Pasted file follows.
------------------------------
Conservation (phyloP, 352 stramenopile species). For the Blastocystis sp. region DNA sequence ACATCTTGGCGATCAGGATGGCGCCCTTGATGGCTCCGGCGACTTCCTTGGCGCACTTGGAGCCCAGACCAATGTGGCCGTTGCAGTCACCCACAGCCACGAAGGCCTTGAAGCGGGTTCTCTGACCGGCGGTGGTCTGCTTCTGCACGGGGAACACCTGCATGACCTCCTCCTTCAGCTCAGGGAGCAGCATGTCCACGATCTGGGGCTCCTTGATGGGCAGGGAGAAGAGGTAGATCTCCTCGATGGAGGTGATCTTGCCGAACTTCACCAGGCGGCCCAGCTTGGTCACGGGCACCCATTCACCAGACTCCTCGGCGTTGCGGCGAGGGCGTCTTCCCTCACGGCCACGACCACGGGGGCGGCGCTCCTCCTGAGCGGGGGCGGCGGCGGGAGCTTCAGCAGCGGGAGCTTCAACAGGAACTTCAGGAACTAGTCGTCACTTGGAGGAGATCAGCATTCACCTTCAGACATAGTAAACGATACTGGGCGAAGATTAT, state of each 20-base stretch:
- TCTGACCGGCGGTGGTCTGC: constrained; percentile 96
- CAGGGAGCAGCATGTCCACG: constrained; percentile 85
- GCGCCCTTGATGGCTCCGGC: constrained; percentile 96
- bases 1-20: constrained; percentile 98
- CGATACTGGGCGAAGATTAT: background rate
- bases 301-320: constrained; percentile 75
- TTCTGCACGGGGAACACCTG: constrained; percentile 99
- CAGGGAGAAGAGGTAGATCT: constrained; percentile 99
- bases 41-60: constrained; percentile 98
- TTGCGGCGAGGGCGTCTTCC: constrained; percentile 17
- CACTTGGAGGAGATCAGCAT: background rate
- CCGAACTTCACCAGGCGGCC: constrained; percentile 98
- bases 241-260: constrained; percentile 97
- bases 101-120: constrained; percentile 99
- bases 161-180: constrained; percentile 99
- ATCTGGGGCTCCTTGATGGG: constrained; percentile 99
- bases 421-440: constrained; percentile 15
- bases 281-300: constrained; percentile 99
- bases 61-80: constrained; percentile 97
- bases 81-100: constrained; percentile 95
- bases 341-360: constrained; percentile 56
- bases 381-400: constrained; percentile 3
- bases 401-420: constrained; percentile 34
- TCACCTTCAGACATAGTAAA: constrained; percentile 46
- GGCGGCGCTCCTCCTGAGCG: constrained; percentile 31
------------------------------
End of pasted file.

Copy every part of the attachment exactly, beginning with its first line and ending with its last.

Conservation (phyloP, 352 stramenopile species). For the Blastocystis sp. region DNA sequence ACATCTTGGCGATCAGGATGGCGCCCTTGATGGCTCCGGCGACTTCCTTGGCGCACTTGGAGCCCAGACCAATGTGGCCGTTGCAGTCACCCACAGCCACGAAGGCCTTGAAGCGGGTTCTCTGACCGGCGGTGGTCTGCTTCTGCACGGGGAACACCTGCATGACCTCCTCCTTCAGCTCAGGGAGCAGCATGTCCACGATCTGGGGCTCCTTGATGGGCAGGGAGAAGAGGTAGATCTCCTCGATGGAGGTGATCTTGCCGAACTTCACCAGGCGGCCCAGCTTGGTCACGGGCACCCATTCACCAGACTCCTCGGCGTTGCGGCGAGGGCGTCTTCCCTCACGGCCACGACCACGGGGGCGGCGCTCCTCCTGAGCGGGGGCGGCGGCGGGAGCTTCAGCAGCGGGAGCTTCAACAGGAACTTCAGGAACTAGTCGTCACTTGGAGGAGATCAGCATTCACCTTCAGACATAGTAAACGATACTGGGCGAAGATTAT, state of each 20-base stretch:
- TCTGACCGGCGGTGGTCTGC: constrained; percentile 96
- CAGGGAGCAGCATGTCCACG: constrained; percentile 85
- GCGCCCTTGATGGCTCCGGC: constrained; percentile 96
- bases 1-20: constrained; percentile 98
- CGATACTGGGCGAAGATTAT: background rate
- bases 301-320: constrained; percentile 75
- TTCTGCACGGGGAACACCTG: constrained; percentile 99
- CAGGGAGAAGAGGTAGATCT: constrained; percentile 99
- bases 41-60: constrained; percentile 98
- TTGCGGCGAGGGCGTCTTCC: constrained; percentile 17
- CACTTGGAGGAGATCAGCAT: background rate
- CCGAACTTCACCAGGCGGCC: constrained; percentile 98
- bases 241-260: constrained; percentile 97
- bases 101-120: constrained; percentile 99
- bases 161-180: constrained; percentile 99
- ATCTGGGGCTCCTTGATGGG: constrained; percentile 99
- bases 421-440: constrained; percentile 15
- bases 281-300: constrained; percentile 99
- bases 61-80: constrained; percentile 97
- bases 81-100: constrained; percentile 95
- bases 341-360: constrained; percentile 56
- bases 381-400: constrained; percentile 3
- bases 401-420: constrained; percentile 34
- TCACCTTCAGACATAGTAAA: constrained; percentile 46
- GGCGGCGCTCCTCCTGAGCG: constrained; percentile 31